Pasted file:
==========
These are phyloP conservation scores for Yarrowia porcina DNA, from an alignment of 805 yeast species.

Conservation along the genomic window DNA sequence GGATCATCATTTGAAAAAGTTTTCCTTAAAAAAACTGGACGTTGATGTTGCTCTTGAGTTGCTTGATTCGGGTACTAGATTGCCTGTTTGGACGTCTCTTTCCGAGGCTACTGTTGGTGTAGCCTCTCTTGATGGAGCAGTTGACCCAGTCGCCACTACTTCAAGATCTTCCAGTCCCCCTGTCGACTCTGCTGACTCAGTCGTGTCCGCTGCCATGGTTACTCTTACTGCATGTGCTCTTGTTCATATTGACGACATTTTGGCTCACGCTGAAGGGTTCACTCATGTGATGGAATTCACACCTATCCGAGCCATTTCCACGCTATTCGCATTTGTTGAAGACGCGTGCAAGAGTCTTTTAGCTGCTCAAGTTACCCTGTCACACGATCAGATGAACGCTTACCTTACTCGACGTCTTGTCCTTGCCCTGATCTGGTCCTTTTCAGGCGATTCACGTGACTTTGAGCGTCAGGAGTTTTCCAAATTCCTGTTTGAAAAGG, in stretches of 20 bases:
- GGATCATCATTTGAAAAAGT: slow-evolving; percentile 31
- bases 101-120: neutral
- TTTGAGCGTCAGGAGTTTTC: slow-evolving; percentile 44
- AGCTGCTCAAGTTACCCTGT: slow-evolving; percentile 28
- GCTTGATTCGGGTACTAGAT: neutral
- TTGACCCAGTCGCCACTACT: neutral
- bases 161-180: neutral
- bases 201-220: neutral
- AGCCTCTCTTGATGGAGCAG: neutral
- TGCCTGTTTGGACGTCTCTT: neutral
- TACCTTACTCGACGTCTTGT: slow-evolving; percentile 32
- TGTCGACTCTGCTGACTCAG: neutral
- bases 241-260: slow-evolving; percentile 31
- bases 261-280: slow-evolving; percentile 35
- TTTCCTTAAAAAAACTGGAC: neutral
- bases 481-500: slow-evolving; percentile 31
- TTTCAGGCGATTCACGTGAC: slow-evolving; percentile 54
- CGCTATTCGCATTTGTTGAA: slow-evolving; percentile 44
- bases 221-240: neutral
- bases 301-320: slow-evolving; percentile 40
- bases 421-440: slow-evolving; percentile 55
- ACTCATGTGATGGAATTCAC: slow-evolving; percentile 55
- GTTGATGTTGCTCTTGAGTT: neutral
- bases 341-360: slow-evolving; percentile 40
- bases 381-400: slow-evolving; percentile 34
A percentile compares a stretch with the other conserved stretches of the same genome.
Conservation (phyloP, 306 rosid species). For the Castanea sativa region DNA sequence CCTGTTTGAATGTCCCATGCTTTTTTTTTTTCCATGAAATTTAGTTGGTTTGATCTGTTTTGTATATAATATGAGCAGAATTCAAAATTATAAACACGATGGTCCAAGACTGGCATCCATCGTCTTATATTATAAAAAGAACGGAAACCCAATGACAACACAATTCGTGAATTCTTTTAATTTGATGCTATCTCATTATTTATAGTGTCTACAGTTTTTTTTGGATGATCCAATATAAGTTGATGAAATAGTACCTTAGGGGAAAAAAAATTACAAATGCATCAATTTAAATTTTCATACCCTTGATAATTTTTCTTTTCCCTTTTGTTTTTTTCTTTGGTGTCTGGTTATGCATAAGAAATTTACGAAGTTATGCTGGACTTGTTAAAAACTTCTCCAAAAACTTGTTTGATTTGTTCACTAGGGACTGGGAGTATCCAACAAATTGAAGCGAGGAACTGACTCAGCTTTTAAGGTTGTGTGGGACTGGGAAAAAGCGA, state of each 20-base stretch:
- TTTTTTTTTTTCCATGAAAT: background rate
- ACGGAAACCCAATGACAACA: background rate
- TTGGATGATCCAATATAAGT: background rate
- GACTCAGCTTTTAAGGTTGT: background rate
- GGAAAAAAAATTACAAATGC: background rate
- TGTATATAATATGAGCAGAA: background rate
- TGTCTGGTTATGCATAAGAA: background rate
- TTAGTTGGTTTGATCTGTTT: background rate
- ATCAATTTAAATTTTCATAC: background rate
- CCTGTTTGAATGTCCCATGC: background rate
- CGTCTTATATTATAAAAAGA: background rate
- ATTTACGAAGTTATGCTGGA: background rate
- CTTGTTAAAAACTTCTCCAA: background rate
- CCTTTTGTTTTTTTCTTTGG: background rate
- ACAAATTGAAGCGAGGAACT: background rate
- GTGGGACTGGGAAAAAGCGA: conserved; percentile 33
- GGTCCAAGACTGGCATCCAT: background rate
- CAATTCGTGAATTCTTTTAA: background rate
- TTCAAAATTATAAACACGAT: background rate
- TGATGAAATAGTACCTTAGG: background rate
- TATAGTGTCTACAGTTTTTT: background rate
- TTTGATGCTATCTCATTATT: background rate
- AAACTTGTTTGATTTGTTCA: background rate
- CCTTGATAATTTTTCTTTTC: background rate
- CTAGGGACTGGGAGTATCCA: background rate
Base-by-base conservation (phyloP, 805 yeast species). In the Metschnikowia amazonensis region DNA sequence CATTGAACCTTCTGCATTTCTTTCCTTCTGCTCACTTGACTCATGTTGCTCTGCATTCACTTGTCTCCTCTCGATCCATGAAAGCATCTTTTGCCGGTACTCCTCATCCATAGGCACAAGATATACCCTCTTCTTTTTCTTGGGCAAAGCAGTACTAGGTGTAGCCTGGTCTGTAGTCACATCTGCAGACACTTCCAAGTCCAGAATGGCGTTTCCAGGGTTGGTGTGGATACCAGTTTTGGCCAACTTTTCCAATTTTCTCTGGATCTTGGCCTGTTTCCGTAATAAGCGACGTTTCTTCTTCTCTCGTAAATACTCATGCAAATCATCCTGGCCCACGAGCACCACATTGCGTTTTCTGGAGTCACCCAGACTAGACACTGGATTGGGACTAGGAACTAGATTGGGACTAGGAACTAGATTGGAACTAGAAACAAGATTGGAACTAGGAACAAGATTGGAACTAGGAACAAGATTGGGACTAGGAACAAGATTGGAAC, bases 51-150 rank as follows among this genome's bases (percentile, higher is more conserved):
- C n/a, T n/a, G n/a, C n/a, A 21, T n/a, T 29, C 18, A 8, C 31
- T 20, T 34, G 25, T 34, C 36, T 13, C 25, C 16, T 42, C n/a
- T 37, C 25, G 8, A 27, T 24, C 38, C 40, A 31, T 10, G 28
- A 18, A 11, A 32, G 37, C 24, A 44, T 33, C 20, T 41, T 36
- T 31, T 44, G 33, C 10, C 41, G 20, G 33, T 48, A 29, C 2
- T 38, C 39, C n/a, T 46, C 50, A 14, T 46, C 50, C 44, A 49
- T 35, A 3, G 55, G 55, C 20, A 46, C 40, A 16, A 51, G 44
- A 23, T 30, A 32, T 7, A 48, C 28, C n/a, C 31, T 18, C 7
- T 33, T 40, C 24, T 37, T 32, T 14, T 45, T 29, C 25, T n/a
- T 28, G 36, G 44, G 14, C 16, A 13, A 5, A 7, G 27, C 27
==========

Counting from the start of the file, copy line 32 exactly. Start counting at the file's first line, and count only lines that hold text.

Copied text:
- TTGGATGATCCAATATAAGT: background rate